Many employees are able to purchase products at their places of employment and then resell them at a higher price or without the discount they are often awarded while working for the company.

The possibility that this may be illegal has deterred most from performing these actions. However, not even with the threat of negative consequences has stopped certain individuals. The risk of reselling doesn’t even include the potential economic damages to the business from the person. He or she does not consider this when his or her actions are not stopped. It is important to seek a lawyer if any legal concerns arise through these actions.

A company is often not harmed greatly if one employee resells products he or she purchased legitimately. However, the business may fire the worker if he or she is found doing this. It is possible that a greater economic loss may be felt if there are several individuals reselling products that are sold out of the organization for revenue. This would mean that profits earned through valid transactions are being cut short by others gaining the income without any percentage going to the company. This may be considered theft by some local governing bodies. However, these issues may go to the court with so much in damages being awarded to the business affected.

What Does Reselling Mean?

When someone has purchased or been given items from a company with a logo or brand that specifies that business specifically, it is considered reselling when the person sells these objects to others. This may be through the permission of the organization involved, or it could be without gaining consent. It is when this transpires and the individual pretends he or she is a representative of the business selling the clothing, property or products, that this may become a legal matter. In most instances, this is not illegal. However, if the organization discovers these actions and it was not sanctioned, the employee may be terminated. When enough merchandise is bought in this manner, it is possible that there could be economic damages to the company affected.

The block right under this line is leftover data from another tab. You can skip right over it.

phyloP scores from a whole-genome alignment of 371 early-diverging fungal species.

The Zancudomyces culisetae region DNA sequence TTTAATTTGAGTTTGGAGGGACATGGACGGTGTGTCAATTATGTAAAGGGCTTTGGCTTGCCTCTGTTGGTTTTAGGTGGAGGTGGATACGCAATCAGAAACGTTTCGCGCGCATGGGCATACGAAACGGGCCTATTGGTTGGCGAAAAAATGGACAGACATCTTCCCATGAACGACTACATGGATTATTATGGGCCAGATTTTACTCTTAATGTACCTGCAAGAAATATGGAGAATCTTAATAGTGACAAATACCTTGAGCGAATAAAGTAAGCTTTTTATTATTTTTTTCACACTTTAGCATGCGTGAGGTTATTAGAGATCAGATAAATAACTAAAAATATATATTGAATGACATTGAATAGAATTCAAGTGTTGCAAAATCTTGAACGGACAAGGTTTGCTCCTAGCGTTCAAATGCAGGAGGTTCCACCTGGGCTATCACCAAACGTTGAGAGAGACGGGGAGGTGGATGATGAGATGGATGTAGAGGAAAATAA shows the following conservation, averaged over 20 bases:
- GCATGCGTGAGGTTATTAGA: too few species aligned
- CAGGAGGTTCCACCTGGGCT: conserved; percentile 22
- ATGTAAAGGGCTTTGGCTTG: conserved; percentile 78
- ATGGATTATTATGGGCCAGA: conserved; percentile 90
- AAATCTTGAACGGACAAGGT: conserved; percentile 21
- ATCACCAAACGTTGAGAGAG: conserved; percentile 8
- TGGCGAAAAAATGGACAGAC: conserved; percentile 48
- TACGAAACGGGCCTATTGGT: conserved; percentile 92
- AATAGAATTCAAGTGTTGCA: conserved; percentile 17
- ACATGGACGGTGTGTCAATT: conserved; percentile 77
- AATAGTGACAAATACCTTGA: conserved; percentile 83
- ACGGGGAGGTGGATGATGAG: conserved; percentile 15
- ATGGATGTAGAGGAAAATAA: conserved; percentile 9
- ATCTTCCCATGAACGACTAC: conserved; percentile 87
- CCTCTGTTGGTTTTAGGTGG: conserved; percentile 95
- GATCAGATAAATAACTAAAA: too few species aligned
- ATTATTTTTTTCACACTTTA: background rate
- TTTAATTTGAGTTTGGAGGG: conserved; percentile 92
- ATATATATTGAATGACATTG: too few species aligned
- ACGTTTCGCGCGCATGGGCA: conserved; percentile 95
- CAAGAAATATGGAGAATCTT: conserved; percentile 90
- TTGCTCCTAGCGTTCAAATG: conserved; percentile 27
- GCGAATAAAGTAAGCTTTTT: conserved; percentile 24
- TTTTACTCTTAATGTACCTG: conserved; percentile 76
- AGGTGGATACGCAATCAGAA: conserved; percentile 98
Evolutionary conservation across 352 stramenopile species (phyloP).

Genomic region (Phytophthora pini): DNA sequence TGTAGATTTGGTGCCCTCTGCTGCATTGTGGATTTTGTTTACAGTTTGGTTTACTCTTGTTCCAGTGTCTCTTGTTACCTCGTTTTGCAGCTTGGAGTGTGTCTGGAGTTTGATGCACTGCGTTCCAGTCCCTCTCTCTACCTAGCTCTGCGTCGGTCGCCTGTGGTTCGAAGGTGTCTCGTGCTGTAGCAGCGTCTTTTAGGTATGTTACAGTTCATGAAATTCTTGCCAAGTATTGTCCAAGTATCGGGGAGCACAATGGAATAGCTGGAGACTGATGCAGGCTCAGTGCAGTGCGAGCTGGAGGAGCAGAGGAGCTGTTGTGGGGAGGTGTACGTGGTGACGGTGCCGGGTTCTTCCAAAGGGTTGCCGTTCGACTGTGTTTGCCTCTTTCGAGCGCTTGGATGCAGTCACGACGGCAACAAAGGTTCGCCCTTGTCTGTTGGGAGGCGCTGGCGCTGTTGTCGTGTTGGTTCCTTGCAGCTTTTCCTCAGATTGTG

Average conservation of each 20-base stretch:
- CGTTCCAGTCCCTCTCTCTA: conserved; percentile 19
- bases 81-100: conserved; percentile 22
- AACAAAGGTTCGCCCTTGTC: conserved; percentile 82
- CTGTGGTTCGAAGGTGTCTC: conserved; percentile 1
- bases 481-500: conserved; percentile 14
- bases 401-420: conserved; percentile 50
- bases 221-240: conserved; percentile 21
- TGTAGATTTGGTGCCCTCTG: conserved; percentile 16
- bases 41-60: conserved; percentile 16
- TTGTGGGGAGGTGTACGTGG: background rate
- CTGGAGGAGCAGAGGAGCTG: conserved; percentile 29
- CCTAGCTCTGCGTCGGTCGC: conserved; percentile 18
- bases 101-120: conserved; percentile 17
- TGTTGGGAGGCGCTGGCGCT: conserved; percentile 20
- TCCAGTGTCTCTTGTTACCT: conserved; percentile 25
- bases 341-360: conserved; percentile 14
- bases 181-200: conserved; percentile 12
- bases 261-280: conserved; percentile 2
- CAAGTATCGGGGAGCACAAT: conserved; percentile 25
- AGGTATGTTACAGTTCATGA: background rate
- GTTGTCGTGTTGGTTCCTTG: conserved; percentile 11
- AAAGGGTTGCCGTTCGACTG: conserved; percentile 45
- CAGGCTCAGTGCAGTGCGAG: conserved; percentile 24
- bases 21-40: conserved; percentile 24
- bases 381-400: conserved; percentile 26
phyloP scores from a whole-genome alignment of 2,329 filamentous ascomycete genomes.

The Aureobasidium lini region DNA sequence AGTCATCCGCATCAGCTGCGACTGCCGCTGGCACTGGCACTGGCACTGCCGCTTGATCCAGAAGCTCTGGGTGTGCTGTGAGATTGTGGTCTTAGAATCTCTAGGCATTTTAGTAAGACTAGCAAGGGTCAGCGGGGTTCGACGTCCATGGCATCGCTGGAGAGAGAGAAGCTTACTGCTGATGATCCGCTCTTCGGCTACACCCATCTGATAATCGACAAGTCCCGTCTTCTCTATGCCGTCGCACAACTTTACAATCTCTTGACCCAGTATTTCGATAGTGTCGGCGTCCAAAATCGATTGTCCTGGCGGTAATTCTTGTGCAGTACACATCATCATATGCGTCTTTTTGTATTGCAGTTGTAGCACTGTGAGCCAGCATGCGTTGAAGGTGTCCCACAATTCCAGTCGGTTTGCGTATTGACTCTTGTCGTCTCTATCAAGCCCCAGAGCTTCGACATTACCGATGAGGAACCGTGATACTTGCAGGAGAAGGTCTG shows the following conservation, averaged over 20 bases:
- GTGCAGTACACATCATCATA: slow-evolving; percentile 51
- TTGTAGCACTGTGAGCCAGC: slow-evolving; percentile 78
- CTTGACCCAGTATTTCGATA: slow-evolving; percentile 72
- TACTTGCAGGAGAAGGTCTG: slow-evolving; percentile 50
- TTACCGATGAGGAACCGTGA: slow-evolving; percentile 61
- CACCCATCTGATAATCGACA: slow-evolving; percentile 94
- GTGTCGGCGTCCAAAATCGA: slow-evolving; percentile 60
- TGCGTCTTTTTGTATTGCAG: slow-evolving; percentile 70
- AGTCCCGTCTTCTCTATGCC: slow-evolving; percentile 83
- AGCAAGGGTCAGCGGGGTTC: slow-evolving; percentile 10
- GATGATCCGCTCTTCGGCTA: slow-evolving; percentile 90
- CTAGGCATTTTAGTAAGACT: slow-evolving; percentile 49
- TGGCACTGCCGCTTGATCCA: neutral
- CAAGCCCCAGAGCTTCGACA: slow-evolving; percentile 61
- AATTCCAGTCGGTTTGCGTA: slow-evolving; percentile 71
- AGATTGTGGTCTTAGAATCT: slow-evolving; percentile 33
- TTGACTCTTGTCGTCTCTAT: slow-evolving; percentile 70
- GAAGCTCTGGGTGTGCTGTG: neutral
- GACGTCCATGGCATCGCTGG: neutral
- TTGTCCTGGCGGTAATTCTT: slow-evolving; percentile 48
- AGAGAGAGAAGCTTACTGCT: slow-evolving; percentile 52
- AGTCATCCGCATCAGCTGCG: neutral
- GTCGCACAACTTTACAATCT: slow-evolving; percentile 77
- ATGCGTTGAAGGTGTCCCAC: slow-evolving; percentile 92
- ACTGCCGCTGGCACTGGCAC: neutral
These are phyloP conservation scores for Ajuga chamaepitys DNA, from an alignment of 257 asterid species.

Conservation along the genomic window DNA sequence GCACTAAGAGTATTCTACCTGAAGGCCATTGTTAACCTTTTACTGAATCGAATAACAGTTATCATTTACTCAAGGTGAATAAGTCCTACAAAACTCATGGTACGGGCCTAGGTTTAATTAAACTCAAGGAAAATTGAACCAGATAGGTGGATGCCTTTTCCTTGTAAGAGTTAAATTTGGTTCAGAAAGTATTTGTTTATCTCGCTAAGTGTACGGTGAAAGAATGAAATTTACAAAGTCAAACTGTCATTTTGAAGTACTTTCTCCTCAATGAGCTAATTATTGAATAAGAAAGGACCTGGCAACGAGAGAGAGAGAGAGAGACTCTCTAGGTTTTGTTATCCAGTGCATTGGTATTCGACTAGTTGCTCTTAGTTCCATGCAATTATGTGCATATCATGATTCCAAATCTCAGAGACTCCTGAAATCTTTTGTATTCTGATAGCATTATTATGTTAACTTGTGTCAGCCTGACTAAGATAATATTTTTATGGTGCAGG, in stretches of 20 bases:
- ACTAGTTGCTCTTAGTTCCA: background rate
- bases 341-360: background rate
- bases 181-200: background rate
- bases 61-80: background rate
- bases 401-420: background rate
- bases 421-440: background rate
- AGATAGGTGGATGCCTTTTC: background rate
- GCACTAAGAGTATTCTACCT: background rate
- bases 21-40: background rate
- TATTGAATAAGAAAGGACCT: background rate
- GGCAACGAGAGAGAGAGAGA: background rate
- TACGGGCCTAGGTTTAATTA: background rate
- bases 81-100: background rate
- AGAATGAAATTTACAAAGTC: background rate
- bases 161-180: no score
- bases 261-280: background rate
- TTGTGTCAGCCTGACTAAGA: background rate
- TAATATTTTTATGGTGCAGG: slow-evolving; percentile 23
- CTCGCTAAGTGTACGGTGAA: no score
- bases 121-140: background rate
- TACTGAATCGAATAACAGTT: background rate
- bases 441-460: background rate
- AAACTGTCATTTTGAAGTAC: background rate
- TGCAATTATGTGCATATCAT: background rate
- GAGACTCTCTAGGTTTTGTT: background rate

The right to resell purchased products that may have a copyright is already affirmed and double verified through the Supreme Court. A case was handled where the copyright owner sued for damages because a copyright work was resold by the person that bought it. In the United States, the first time an object or product is purchased, the copyright protections are removed. This permits the citizen in the country to sell the books, manuscript, play or another document to another person. As long as copies weren’t made to sell as reproductions, the original may be resold. This may even be items such as branded iPads, Nike shoes and similar purchased products.

The Owner’s Right to Reselling

The Owners’ Rights Initiative has made headway of introducing the ability to resell any product that has been legitimately purchased by a person no matter where the item came from, what company it was purchased through and what brand, logo, copyright or other legal protection originally safeguarded violations. Several online companies back the Initiative to ensure owners retain the right to sell their own items after they’ve initially bought them. However, this does not mean that persons are permitted to represent themselves as the company. If any action such as this occurs, there are potential legal concerns. This includes any website that may promote certain brands. There must be information somewhere that the site is not connected to the company unless authorization to do so has been granted.

Economic Damages to the Company and Legal Recourse

While one person reselling items purchased through the company for some side money often is not felt unless the company is small, multiple individuals or groups of sellers could accrue enough income and profit from the venture so greatly that the business is harmed. Additionally, these merchandise owners could act as generic companies that sell or resell designer clothing or other products at a serious discounted price. When the word spreads, this could lead to a loss of sales, a dip in revenue and economic difficulties for shareholders.